# else, we rule that the move is illegal.

        self.cTrav = CollisionTraverser()

        self.ralphGroundRay = CollisionRay()
        self.ralphGroundCol = CollisionNode('ralphRay')
        self.ralphGroundColNp = self.ralph.attachNewNode(self.ralphGroundCol)
        self.ralphGroundHandler = CollisionHandlerQueue()
        self.cTrav.addCollider(self.ralphGroundColNp, self.ralphGroundHandler)

        # We will detect anything obstructing the camera's view of the player

        self.cameraRay = CollisionSegment((0,0,self.cameraTargetHeight),(0,5,5))
        self.cameraCol = CollisionNode('cameraRay')
        self.cameraColNp = self.ralph.attachNewNode(self.cameraCol)
        self.cameraColHandler = CollisionHandlerQueue()
        self.cTrav.addCollider(self.cameraColNp, self.cameraColHandler)

############## CollisionTube doesn't seem to be working
#        self.cameraRay = CollisionTube( (0,0,self.cameraTargetHeight),
#                                        (0,25,25),
#                                        (self.cameraTargetHeight/2))
#        self.cameraCol = CollisionNode('cameraRay')
#        self.cameraCol.addSolid(self.cameraRay)
#        self.cameraCol.setFromCollideMask(BitMask32.bit(0))
#        self.cameraCol.setIntoCollideMask(BitMask32.allOff())
#        self.cameraColNp = self.ralph.attachNewNode(self.cameraCol)
#        self.cameraColHandler = CollisionHandlerQueue()
#        self.cTrav.addCollider(self.cameraColNp, self.cameraColHandler)

        # Uncomment this line to see the collision rays

        # Uncomment this line to show a visual representation of the
        # collisions occuring

        # Create some lighting
        # lets add hdr lighting for fun
        ambientLight = AmbientLight("ambientLight")
        # existing lighting is effectively darkened so boost ambient a bit
        ambientLight.setColor(Vec4(.4, .4, .4, 1))
        directionalLight = DirectionalLight("directionalLight")
        directionalLight.setDirection(Vec3(-5, -5, -5))
        # hdr can handle any amount of lighting
        # lets make things nice and sunny
        directionalLight.setColor(Vec4(2.0, 2.0, 2.0, 1.0))
        directionalLight.setSpecularColor(Vec4(2.0, 2.0, 2.0, 1))

    #Records the state of the arrow keys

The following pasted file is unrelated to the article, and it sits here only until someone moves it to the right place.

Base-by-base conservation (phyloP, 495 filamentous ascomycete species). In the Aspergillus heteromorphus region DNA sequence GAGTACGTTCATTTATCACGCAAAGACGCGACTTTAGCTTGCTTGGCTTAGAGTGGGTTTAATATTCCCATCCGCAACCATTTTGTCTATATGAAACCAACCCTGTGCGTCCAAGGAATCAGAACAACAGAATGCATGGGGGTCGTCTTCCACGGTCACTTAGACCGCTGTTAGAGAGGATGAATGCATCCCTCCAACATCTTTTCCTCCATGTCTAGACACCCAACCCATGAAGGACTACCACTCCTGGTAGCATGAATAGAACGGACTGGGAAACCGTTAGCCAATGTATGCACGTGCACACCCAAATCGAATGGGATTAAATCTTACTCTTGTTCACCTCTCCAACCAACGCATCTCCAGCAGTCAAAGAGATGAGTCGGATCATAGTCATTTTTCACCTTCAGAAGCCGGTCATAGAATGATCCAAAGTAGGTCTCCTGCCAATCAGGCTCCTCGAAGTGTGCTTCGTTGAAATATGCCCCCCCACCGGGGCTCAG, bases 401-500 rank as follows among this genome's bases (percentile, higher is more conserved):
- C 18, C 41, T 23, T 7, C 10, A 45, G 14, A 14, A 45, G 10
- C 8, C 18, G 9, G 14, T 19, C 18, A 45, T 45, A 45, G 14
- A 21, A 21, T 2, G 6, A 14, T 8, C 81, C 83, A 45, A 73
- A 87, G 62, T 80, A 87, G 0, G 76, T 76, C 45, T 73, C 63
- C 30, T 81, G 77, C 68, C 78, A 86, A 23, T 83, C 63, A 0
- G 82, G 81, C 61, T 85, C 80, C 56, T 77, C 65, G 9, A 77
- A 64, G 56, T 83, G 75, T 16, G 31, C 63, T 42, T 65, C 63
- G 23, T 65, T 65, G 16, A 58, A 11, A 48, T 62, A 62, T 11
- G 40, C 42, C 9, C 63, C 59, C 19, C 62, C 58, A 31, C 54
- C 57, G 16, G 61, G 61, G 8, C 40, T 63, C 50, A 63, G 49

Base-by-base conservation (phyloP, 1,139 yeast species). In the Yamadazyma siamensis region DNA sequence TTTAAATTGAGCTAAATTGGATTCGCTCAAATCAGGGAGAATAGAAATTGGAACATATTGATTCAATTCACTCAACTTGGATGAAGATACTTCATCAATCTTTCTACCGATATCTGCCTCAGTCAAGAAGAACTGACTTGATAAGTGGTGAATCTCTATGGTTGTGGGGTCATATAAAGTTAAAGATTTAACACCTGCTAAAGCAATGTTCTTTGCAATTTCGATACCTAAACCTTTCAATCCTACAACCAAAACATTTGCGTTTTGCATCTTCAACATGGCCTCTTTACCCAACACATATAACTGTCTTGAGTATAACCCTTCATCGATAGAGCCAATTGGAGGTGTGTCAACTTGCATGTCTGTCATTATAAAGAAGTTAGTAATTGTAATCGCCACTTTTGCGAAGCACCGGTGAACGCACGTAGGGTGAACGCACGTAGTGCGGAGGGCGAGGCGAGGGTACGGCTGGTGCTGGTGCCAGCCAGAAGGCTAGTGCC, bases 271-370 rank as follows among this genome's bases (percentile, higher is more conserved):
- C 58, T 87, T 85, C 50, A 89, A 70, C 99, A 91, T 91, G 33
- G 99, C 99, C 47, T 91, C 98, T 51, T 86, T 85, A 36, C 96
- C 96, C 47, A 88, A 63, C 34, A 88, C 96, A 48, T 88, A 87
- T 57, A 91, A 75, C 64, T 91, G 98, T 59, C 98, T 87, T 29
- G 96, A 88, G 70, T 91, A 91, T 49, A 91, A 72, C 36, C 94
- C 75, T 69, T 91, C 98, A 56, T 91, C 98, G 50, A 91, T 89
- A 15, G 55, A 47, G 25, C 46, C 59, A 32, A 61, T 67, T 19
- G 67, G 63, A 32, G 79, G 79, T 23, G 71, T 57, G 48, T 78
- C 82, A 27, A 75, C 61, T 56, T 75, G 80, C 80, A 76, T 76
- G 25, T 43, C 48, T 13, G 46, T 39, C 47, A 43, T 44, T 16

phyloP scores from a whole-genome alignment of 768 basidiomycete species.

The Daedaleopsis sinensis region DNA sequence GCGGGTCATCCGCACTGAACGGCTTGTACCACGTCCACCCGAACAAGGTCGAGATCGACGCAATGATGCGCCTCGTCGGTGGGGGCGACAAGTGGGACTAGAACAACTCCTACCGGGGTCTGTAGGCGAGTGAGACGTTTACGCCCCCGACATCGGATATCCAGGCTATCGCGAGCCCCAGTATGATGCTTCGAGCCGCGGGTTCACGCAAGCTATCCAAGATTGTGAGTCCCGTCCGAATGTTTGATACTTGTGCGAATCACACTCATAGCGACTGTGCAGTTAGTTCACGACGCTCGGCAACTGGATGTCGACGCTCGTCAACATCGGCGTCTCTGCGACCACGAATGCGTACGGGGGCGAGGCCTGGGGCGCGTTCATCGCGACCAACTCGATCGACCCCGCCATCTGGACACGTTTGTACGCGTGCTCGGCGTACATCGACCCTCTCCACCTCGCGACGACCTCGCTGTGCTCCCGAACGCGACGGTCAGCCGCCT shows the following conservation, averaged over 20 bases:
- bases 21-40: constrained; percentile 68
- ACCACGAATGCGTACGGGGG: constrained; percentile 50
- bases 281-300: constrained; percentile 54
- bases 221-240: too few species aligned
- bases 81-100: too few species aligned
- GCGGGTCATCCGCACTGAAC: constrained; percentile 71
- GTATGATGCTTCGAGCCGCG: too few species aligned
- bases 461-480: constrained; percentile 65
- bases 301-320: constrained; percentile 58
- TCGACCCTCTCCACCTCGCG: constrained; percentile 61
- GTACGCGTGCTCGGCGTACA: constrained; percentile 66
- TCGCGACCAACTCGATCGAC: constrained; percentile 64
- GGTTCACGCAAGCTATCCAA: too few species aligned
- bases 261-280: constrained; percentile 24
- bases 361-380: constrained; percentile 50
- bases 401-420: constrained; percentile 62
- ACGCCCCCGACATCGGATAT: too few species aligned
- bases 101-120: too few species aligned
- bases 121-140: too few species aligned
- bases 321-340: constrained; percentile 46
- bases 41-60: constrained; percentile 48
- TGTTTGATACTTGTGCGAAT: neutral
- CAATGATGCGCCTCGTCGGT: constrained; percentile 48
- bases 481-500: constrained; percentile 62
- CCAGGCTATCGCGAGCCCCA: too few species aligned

def setControl(self, key, value):
        self.controlMap[key] = value

    # Accepts arrow keys to move either the player or the menu cursor,
    # Also deals with grid checking and collision detection
    def move(self, task):

        # save ralph's initial position so that we can restore it,
        # in case he falls off the map or runs into something.

        startpos = self.ralph.getPos()

        # If a move-key is pressed, move ralph in the specified direction.
        if (self.controlMap["forward"]!=0):
            self.ralph.setY(self.ralph, -25 * globalClock.getDt())
        if (self.controlMap["backward"]!=0):
            self.ralph.setY(self.ralph, 25 * globalClock.getDt())
        if (self.controlMap["left"]!=0):
            self.ralph.setX(self.ralph, 25 * globalClock.getDt())
        if (self.controlMap["right"]!=0):
            self.ralph.setX(self.ralph, -25 * globalClock.getDt())

        # If a zoom button is pressed, zoom in or out
        if (self.controlMap["wheel-in"]!=0):
            self.cameraDistance -= 0.1 * self.cameraDistance;
            if (self.cameraDistance < 5):
                self.cameraDistance = 5
            self.controlMap["wheel-in"] = 0
        elif (self.controlMap["wheel-out"]!=0):
            self.cameraDistance += 0.1 * self.cameraDistance;
            if (self.cameraDistance > 250):
                self.cameraDistance = 250
            self.controlMap["wheel-out"] = 0
        if (self.controlMap["zoom-in"]!=0):
            self.cameraDistance -= globalClock.getDt() * self.cameraDistance;
            if (self.cameraDistance < 5):
                self.cameraDistance = 5
        elif (self.controlMap["zoom-out"]!=0):
            self.cameraDistance += globalClock.getDt() * self.cameraDistance;
            if (self.cameraDistance > 250):
                self.cameraDistance = 250

        # Use mouse input to turn both Ralph and the Camera
        if base.mouseWatcherNode.hasMouse():
            # get changes in mouse position
            md =
            x = md.getX()
            y = md.getY()
            deltaX = md.getX() - 200
            deltaY = md.getY() - 200
            # reset mouse cursor position
  , 200, 200)
            # alter ralph's yaw by an amount proportionate to deltaX
            self.ralph.setH(self.ralph.getH() - 0.3* deltaX)
            # find the new camera pitch and clamp it to a reasonable range
            self.cameraPitch = self.cameraPitch + 0.1 * deltaY
            if (self.cameraPitch < -60): self.cameraPitch = -60
            if (self.cameraPitch >  80): self.cameraPitch =  80
            # set the camera at around ralph's middle
            # We should pivot around here instead of the view target which is noticebly higher
            # back the camera out to its proper distance

        # point the camera at the view target
        viewTarget = Point3(0,0,self.cameraTargetHeight)
        # reposition the end of the  camera's obstruction ray trace

        # If ralph is moving, loop the run animation.
        # If he is standing still, stop the animation.

        if (self.controlMap["forward"]!=0) or (self.controlMap["left"]!=0) or (self.controlMap["right"]!=0) or (self.controlMap["backward"]!=0):
            if self.isMoving is False:
                self.isMoving = True
            if self.isMoving:
                self.isMoving = False

        # Now check for collisions.


        # Adjust ralph's Z coordinate.  If ralph's ray hit terrain,